President Trump missed an opportunity to bring the country together around the racially charged issue that most unites us: the unequivocal rejection of obvious hate groups. How then will he, and the wider public, fare when discussing matters where we are much more divided?
We are not off to a good start. Just as Trump said some of the right things in the aftermath of Charlottesville only to undermine them in search of "very fine people" at a white supremacist rally, he has gone on to raise some legitimate issues in the most ham-fisted way possible.
This is unfortunate, because these are important questions. How do we deal with historical figures who were flawed men and women? How do we balance honoring the virtues of our country with recognition of its original sin, racism? How should the public square contend with symbols of our past that divide the American people in the present?
The answers aren't as easy as they first appear. Before Nikki Haley was Trump's ambassador to the United Nations, she was governor of South Carolina. She grappled with the fact a flag flew on state capitol grounds that meant very different things to do different groups of South Carolinians — both of whom paid taxes, sacrificed in our wars and in many cases were descended from people who bled either as Confederate soldiers in the Civil War or as slaves in the antebellum South.
Haley made the decision to take the flag down. While Trump worries that George Washington and Thomas Jefferson will be next, the logic for stopping with symbols of the Confederacy rather than proceeding to those of the Founding Fathers seems sound: we celebrate Washington and Jefferson in spite of slavery; slavery was an important part of why Confederate generals fought in the first place.
Yet many Americans do not in fact accept this logic. There remains substantial support for preserving statutes of Robert E. Lee and Stonewall Jackson, especially among white Americans. The same is true of the view that Confederate flags and statues represent Southern pride rather than racism.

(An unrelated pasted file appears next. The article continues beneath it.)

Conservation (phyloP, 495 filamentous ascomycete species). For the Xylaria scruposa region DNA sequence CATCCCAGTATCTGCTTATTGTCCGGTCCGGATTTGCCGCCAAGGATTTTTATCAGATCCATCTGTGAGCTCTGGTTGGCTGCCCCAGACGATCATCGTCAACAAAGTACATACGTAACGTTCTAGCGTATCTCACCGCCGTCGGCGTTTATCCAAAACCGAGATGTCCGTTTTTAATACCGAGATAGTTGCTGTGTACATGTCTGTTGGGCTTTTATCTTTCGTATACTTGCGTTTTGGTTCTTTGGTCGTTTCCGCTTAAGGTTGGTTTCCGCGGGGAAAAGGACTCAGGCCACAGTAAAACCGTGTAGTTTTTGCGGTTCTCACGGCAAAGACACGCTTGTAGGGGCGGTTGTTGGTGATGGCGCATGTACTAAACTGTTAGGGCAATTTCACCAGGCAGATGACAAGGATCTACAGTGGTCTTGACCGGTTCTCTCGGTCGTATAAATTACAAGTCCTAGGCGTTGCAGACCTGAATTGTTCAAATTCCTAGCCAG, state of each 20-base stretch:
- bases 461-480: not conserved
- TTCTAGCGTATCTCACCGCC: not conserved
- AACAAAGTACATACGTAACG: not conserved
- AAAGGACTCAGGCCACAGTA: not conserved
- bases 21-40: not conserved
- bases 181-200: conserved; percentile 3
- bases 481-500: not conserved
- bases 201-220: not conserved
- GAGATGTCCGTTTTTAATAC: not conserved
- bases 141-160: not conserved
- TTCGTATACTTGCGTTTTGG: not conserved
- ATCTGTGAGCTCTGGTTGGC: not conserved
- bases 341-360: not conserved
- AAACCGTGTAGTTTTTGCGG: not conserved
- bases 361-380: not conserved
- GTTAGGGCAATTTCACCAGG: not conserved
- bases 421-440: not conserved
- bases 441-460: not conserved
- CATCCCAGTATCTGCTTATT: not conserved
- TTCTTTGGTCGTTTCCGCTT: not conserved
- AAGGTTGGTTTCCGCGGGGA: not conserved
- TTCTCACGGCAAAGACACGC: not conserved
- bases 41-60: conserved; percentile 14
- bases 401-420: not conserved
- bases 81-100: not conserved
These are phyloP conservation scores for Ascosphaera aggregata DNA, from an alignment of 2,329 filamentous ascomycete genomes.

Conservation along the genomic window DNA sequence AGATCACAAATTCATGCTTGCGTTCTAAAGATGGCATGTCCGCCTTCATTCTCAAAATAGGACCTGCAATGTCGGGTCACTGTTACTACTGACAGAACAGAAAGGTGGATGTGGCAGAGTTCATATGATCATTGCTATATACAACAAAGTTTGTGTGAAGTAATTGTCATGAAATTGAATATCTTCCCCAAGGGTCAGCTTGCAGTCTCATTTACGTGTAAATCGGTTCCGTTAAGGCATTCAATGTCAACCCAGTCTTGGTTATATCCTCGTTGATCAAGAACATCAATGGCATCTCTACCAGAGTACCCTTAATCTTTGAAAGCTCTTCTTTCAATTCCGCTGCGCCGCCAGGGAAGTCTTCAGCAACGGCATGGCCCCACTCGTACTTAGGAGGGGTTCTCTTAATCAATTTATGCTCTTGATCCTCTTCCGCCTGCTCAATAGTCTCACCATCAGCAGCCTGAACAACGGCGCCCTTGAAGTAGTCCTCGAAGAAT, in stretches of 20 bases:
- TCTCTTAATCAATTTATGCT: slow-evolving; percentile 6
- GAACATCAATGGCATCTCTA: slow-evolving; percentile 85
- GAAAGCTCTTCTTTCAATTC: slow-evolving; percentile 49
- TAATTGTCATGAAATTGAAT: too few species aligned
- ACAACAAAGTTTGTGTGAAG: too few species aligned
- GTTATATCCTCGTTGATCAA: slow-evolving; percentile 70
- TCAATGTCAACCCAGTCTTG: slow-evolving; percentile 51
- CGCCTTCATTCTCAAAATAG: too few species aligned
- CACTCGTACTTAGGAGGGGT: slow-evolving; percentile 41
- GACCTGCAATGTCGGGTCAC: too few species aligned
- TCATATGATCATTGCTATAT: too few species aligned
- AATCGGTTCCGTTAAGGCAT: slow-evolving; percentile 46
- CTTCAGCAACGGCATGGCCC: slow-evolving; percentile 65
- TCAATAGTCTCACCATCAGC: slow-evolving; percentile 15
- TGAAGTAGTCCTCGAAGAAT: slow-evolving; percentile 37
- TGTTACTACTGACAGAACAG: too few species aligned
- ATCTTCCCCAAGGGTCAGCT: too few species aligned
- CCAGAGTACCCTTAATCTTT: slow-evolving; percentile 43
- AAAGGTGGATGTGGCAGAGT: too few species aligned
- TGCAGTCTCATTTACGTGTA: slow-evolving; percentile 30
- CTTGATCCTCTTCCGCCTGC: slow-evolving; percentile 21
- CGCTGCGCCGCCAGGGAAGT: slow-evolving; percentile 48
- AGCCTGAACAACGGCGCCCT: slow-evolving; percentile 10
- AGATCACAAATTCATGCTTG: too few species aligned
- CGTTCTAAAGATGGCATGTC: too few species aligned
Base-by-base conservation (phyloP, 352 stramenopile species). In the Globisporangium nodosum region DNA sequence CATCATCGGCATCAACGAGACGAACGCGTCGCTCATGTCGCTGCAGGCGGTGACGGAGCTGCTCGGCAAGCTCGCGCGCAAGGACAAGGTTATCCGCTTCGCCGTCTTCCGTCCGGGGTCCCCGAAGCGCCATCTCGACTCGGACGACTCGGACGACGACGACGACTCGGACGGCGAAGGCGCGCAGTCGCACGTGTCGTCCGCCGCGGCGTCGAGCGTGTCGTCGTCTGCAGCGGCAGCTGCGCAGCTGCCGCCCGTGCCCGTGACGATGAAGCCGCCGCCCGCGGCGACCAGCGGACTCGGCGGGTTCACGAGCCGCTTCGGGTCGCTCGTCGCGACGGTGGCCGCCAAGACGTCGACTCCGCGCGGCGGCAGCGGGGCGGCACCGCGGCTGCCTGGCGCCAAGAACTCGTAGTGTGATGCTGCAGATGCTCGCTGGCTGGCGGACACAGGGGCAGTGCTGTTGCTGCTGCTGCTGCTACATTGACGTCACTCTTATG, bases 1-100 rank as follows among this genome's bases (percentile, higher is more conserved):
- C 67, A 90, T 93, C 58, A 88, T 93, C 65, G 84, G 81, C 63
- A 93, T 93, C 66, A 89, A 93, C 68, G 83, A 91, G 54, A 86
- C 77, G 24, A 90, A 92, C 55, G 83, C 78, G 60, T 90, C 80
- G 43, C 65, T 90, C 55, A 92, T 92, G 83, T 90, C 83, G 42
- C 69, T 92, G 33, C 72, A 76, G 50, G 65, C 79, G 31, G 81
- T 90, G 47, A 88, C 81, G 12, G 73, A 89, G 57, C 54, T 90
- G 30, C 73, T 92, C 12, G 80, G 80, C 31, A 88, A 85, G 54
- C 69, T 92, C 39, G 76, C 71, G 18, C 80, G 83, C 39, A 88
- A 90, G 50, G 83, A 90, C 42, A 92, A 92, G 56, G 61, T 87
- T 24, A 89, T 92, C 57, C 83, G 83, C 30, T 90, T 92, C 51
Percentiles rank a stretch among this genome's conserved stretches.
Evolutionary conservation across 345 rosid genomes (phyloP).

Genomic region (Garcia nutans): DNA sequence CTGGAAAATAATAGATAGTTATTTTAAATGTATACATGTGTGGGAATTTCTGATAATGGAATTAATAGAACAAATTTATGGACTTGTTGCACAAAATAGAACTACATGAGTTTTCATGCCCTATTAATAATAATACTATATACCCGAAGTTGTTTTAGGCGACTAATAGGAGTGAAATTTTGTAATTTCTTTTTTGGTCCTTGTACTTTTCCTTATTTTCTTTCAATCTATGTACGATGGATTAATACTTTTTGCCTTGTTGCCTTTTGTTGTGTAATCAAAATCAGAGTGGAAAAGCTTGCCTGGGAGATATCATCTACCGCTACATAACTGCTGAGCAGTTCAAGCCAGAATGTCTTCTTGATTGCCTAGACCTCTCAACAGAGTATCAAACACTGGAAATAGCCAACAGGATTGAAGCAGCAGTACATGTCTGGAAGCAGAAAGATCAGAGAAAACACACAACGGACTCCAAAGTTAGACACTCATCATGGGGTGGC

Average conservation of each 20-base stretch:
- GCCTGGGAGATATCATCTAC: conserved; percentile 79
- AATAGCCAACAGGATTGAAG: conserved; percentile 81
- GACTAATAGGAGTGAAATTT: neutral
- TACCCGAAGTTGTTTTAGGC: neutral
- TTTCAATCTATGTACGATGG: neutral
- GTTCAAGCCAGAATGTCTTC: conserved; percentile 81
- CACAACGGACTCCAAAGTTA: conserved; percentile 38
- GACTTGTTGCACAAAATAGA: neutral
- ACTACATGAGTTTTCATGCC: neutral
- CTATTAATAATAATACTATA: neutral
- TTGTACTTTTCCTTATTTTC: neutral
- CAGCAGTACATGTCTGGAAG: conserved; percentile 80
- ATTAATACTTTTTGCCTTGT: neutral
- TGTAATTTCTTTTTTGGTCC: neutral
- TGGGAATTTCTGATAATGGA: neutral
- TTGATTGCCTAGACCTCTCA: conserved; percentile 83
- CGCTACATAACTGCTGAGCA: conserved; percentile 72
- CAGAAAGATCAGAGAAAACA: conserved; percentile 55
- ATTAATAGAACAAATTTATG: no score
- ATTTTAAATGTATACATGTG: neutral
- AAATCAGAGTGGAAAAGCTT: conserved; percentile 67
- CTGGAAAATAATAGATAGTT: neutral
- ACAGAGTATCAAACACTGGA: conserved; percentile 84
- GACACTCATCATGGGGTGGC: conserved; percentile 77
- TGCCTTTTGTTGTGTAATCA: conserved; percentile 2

On the opposite end of the spectrum, there are American liberals who would like to see the statues of Washington and Jefferson come down too, just as Trump said. There are athletes refusing to stand not for the Confederate flag but the American flag and national anthem, in protest of racial injustices.
Conservatives are quick to point out that liberal heroes like Woodrow Wilson and even the iconic Franklin D. Roosevelt were racist in thought or deed by today's standards. The attempts to draw a straight line from the Civil War Democratic Party to Barack Obama's don't hold up well. But there were white supremacists among key Progressive Era leaders and explicit segregationists were a bigger part of the New Deal coalition than Richard Nixon's Southern Strategy.
In a celebrated essay advocating reparations for slavery, journalist Ta-Nehisi Coates wrote "white supremacy is not merely the work of hotheaded demagogues, or a matter of false consciousness, but a force so fundamental to America that it is difficult to imagine the country without it."
Trump stumbled when he wouldn't identify the typical Charlottesville protester as white supremacists, while being less precise about the extent to which the counter-protesters violent "Antifa." Some of his detractors are more expansive in their use of the phrase white supremacist than describing David Duke or Richard Spencer.
A story in the New Republic described Trump's protectionist trade policies as not just economically misguided but a form of white supremacy, including his attacks on the North American Free Trade Agreement. (This may come as a surprise to Jesse Jackson or members of the Congressional Black Caucus who opposed NAFTA.)
Even pre-Trump, the Republican Party has been labeled a white supremacist party, with Paul Ryan or Ronald Reagan as culpable as anybody in the current administration. That's undoubtedly a factor in why Republican voters have often been slow to take seriously the racial controversies that have engulfed Trump in his short political career.
It's one area that unites the alt-right and the hard left: presenting racism and leftism as the only available choices.
When Bill Clinton was president, there were frequent calls for a national conversation on race. What is needed is a discussion far more nuanced and complex than any Trump is capable of leading. Can the American people succeed where their leaders have so far failed?